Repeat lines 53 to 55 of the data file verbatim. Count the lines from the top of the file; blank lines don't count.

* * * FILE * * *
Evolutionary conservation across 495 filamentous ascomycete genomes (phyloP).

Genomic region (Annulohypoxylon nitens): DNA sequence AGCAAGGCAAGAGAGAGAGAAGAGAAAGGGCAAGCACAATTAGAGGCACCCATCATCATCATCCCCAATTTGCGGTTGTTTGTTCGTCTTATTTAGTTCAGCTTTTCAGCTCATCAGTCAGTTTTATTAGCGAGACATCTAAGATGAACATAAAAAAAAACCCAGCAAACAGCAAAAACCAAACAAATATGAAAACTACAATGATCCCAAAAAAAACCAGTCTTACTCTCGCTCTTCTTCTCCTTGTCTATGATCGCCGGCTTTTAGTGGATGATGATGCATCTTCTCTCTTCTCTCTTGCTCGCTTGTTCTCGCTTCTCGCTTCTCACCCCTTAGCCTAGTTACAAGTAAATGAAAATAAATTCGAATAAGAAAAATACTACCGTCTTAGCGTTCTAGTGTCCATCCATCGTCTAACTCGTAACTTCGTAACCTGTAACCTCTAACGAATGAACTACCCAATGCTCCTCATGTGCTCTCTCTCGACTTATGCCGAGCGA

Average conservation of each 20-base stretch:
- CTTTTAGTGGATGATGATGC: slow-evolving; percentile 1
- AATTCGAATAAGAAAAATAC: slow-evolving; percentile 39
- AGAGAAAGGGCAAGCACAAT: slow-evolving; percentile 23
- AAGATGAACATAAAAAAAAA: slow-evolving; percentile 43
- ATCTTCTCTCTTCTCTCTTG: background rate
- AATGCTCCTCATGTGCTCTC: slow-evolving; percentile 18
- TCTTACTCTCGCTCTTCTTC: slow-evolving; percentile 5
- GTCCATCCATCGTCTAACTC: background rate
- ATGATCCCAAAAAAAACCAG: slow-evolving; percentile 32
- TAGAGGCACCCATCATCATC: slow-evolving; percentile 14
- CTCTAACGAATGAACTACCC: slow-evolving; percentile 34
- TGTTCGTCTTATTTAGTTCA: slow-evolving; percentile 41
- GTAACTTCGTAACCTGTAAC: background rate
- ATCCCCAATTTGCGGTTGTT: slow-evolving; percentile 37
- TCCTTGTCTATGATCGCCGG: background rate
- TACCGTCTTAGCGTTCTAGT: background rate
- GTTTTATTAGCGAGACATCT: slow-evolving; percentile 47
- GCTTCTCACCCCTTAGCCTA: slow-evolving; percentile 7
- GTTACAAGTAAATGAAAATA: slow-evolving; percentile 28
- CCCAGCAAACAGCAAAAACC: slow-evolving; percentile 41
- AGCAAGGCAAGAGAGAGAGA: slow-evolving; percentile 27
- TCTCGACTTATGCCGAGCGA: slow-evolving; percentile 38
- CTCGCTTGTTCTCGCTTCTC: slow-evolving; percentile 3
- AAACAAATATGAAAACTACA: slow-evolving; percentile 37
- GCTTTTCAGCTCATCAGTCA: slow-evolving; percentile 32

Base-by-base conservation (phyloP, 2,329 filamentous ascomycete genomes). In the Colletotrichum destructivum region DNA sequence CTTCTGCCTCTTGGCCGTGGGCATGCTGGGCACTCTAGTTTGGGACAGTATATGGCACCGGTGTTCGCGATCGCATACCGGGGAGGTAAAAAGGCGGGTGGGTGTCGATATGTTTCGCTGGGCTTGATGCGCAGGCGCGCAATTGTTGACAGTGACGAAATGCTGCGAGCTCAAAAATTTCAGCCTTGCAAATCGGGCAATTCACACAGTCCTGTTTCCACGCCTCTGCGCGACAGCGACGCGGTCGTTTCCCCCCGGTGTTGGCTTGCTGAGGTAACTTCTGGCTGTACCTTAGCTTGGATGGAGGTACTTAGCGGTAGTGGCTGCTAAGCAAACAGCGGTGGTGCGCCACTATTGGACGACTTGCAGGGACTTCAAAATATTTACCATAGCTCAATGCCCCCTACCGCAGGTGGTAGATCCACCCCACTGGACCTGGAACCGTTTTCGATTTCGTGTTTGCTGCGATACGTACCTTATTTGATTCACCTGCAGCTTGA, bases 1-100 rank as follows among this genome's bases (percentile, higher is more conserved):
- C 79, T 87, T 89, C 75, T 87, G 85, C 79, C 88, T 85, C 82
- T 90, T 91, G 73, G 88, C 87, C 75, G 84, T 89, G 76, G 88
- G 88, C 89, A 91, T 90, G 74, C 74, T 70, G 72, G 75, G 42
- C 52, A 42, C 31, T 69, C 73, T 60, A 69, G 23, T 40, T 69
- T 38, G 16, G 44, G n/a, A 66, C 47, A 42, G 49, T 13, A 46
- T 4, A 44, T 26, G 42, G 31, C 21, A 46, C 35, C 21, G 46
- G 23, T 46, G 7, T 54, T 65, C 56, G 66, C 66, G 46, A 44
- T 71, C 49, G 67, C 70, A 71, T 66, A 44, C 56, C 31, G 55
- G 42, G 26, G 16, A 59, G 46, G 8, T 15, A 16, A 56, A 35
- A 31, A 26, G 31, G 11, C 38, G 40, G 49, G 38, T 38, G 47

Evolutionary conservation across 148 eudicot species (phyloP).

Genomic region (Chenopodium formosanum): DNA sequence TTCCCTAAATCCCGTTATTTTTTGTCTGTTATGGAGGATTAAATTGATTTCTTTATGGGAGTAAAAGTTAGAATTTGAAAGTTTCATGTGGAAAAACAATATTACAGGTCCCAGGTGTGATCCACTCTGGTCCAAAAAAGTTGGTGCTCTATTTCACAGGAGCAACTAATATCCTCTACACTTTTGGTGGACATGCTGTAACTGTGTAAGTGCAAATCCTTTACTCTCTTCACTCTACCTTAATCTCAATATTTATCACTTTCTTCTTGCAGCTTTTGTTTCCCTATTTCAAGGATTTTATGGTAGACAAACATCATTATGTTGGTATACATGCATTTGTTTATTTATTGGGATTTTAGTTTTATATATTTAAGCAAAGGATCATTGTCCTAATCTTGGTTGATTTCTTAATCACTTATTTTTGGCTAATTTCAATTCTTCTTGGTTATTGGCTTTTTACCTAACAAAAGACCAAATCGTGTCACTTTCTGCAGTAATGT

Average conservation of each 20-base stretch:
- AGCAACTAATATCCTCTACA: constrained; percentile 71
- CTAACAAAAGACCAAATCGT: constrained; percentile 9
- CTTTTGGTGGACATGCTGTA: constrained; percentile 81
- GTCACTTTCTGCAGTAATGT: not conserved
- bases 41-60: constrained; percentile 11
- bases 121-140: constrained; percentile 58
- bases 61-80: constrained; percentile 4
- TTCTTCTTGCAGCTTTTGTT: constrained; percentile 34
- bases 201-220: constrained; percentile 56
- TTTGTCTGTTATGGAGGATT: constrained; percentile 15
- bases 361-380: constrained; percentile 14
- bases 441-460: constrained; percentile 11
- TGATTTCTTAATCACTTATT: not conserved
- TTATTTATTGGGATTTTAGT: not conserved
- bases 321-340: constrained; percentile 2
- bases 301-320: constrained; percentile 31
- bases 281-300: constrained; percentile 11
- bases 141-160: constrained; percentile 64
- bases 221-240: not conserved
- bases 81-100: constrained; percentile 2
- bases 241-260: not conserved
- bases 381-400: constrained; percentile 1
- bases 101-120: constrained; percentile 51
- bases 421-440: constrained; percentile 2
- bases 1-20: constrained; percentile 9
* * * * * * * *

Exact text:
- bases 361-380: constrained; percentile 14
- bases 441-460: constrained; percentile 11
- TGATTTCTTAATCACTTATT: not conserved